I think it would be more interesting if I read it myself, but the purpose of the children’s book is to have your children read it to you. However, you help them when they having trouble with a word or page or have questions. Basically, you need to definitely participate reading with them with this one because of the names, but I found it boring. It had too many details of the history for little kids, at least to me. >.>” Also, go over the pronunciation guide with your child, which is at the book of the book, FIRST before having them read it since most of the words will be hard for them.

Where I Got It:

Bought from Amazon, and I still own a copy.

Challenges Apart Of:

Goodreads 2011

Re-Reading:

Not planning to re-read.

Other Reviews/Author Site:

$New_Bullet Emily Little
$New_Bullet Goodreads
$New_Bullet Library Thing
$New_Bullet Collingswood Public Library

Places to Buy From:

Amazon | Barnes & Noble

Review: The Trail of Tears by Joseph Bruchac, Illustrated by Diana Magnuson

%TheTrailofTears

Book Information:
The Trail of Tears by Joseph Bruchac, Illustrated by Diana Magnuson
Random House
Published in 1999
ISBN 0679890521
48 Pages

Series Information:

Step into Reading (Level 5)
Not a real series, and you can read them in any order.

Review/Rating:

3 out of 5

#Old_BlueBooks-3_5

Through simple explanation, the author explains the history behind the Trail of Tears and the challenges that the Cherokee Nation faced during this time period. Chief of the Cherokee Nation, John Ross, and his people (17,000) must leave their homes and go west. During this trying time period and journey, a lot of deaths and hardships will befall them.

The information given is pretty much interesting, which one of the reasons why I like the book, and even some of the history I don’t really remember that well. The hardships that they are faced and the history facts are not really watered down, but phrased in a way that won’t have your kids ask questions you wouldn’t really want to answer when they are still kind of young. If your kids don’t understand that we have done bad things in the past, you might have some explaining to do. Now some of the interesting information they give are about Cherokee legends of how their people came to be, the legend of the Cherokee Rose, which is thought to come from the Trail of Tears, the Cherokee written language and the newspaper, and some other pieces of information. Basically, it is kind of like a miniature history book with fun and interesting information, but I wouldn’t count on it for tests and things like that since most schools depend on their history books for making tests. It’s also great if you want to give a head start for your kids about the subject before they start on it in school. Another reason why I like this book is because of the illustrations inside the book. They are some pretty, and I liked looking at some of them. :D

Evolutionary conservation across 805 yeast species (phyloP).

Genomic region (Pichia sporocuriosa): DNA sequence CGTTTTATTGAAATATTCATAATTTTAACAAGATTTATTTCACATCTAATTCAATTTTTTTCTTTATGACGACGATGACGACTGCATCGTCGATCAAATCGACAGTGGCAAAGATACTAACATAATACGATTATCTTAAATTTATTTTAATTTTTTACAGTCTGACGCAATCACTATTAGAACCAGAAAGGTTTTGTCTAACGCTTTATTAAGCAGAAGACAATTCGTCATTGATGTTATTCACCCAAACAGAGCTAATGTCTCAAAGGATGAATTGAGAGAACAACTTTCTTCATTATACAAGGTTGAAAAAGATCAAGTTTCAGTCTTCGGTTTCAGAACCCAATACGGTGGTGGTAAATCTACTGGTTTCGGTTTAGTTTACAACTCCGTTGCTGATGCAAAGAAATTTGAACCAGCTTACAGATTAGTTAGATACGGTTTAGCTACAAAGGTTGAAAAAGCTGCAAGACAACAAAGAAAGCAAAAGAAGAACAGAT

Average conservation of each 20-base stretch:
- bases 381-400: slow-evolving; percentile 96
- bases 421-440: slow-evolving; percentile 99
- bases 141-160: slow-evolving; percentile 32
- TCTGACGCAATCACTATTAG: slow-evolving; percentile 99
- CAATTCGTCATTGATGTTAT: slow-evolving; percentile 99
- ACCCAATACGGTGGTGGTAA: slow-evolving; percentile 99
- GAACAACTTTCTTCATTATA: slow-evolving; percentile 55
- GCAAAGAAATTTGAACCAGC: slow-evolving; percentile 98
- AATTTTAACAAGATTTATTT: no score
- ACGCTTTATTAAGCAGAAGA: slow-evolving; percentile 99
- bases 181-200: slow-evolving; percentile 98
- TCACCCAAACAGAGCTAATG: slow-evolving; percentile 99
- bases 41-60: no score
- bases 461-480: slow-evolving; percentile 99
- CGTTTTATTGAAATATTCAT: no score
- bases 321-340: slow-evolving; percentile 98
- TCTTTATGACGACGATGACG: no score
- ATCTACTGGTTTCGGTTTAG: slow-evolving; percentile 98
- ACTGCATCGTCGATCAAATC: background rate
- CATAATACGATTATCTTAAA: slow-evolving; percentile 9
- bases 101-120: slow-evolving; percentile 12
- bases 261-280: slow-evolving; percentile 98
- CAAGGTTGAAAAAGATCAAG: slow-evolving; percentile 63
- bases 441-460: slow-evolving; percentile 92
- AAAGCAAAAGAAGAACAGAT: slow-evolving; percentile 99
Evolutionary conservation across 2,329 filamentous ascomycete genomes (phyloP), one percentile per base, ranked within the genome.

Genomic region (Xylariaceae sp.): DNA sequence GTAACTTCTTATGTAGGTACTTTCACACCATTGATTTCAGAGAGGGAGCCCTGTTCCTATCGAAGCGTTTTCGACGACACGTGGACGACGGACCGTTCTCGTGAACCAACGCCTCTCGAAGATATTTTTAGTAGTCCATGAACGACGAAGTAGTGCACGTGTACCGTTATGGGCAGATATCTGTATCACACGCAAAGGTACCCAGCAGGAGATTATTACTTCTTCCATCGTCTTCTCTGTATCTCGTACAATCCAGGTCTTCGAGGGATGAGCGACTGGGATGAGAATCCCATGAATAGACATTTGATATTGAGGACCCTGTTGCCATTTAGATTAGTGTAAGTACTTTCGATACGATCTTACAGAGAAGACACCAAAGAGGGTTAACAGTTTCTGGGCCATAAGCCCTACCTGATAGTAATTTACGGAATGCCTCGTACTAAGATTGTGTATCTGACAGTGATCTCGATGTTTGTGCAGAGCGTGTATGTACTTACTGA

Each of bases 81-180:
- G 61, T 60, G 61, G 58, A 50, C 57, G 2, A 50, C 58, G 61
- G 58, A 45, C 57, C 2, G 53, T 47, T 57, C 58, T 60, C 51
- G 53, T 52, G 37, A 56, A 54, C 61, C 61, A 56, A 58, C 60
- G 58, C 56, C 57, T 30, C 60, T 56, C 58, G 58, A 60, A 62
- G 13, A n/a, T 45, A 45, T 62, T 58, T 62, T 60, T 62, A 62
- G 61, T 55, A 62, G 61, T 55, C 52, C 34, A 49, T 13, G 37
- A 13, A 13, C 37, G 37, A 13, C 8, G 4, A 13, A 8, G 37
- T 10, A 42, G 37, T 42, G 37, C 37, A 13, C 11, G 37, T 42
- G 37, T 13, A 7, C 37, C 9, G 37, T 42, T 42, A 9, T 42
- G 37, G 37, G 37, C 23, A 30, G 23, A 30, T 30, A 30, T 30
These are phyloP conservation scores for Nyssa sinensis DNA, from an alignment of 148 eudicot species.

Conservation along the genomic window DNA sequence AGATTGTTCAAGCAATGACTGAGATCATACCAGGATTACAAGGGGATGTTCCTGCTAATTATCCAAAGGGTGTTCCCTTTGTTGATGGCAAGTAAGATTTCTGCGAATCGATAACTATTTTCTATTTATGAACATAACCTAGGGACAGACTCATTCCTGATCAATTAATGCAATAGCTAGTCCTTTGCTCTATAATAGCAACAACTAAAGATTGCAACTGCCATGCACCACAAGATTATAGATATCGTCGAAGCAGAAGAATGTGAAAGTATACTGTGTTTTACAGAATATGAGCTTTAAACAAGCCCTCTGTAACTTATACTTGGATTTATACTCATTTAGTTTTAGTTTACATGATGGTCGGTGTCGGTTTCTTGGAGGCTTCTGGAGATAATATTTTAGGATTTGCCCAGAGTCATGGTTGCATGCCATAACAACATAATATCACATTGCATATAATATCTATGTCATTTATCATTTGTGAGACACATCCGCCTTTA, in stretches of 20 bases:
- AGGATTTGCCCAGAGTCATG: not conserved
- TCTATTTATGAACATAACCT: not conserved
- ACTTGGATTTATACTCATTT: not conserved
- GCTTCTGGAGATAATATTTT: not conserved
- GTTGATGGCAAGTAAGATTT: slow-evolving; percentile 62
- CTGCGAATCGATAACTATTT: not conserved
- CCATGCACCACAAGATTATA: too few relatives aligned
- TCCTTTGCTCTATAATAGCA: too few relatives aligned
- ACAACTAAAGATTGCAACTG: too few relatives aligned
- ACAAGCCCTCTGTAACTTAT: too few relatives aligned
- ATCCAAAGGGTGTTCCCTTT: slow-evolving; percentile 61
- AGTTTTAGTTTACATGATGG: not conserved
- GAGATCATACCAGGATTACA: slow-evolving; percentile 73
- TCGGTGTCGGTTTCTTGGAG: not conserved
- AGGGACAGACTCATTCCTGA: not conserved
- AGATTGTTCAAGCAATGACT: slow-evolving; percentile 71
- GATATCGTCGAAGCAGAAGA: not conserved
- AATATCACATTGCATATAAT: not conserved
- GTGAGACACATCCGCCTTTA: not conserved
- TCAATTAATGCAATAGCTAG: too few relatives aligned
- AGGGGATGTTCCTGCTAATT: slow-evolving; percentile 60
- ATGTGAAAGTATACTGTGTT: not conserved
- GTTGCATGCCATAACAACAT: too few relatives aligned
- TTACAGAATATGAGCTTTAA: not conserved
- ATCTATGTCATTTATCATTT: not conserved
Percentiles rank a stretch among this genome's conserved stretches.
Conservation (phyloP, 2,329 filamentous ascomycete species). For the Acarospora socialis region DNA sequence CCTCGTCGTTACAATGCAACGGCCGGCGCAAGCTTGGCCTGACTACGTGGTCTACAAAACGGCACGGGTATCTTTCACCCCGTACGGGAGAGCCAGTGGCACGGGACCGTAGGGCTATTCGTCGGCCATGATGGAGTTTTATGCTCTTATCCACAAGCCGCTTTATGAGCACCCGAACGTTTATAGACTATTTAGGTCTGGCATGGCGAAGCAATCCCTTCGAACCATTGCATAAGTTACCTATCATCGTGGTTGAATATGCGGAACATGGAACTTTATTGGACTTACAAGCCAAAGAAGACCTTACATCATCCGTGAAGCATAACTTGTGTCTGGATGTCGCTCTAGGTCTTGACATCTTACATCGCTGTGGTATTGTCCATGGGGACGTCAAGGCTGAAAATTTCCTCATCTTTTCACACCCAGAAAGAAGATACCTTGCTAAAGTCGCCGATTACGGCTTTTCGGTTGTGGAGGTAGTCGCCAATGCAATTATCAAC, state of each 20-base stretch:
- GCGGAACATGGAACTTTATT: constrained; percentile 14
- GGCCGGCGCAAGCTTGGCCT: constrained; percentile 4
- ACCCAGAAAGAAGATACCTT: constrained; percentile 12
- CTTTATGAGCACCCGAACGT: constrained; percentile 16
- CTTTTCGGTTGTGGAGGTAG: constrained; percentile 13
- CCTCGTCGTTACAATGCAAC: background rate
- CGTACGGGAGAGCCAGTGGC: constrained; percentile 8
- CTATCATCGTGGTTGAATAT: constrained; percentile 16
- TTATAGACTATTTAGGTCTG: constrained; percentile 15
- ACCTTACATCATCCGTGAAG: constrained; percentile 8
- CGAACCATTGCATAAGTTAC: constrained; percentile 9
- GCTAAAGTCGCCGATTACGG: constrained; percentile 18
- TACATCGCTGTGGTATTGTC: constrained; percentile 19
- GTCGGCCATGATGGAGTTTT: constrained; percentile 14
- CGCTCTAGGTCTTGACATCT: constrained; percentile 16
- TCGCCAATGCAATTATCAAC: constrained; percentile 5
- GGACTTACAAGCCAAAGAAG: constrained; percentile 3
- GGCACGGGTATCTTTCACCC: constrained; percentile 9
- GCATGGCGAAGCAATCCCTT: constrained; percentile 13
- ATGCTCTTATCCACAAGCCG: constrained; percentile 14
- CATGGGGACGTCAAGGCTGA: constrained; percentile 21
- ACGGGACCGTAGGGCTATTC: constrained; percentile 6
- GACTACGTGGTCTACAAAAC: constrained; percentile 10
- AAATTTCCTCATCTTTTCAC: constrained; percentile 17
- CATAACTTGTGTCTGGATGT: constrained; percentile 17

The only thing I didn’t like the book is the boring parts and not enough history/facts to keep me personally interested, which is the main reason why I rated this book a 3 out of 5. However, it is a good little book that will tell your kids about the Trail of Tears before they learn it in school.

I would recommend this book for kids who are having difficult time learning about the Trail of Tears and need a little bit easy way of explaining the basics of what happened during that time. However, I wouldn’t depend solely on it for their school projects. Also, make sure you read it with them because some of the words they will have trouble with like the Cherokee language and maybe some other things. But, it is pretty much easy to understand.

Where I Got It:

Bought from Amazon, and I still own a copy.

Challenges Apart Of:

Goodreads 2011

Re-Reading:

Not planning to re-read.

Other Reviews/Author Site:

$New_Bullet Joseph Bruchac
$New_Bullet Diana Magnuson
$New_Bullet Goodreads
$New_Bullet Library Thing
$New_Bullet Back to Books

Places to Buy From:

Amazon | Barnes & Noble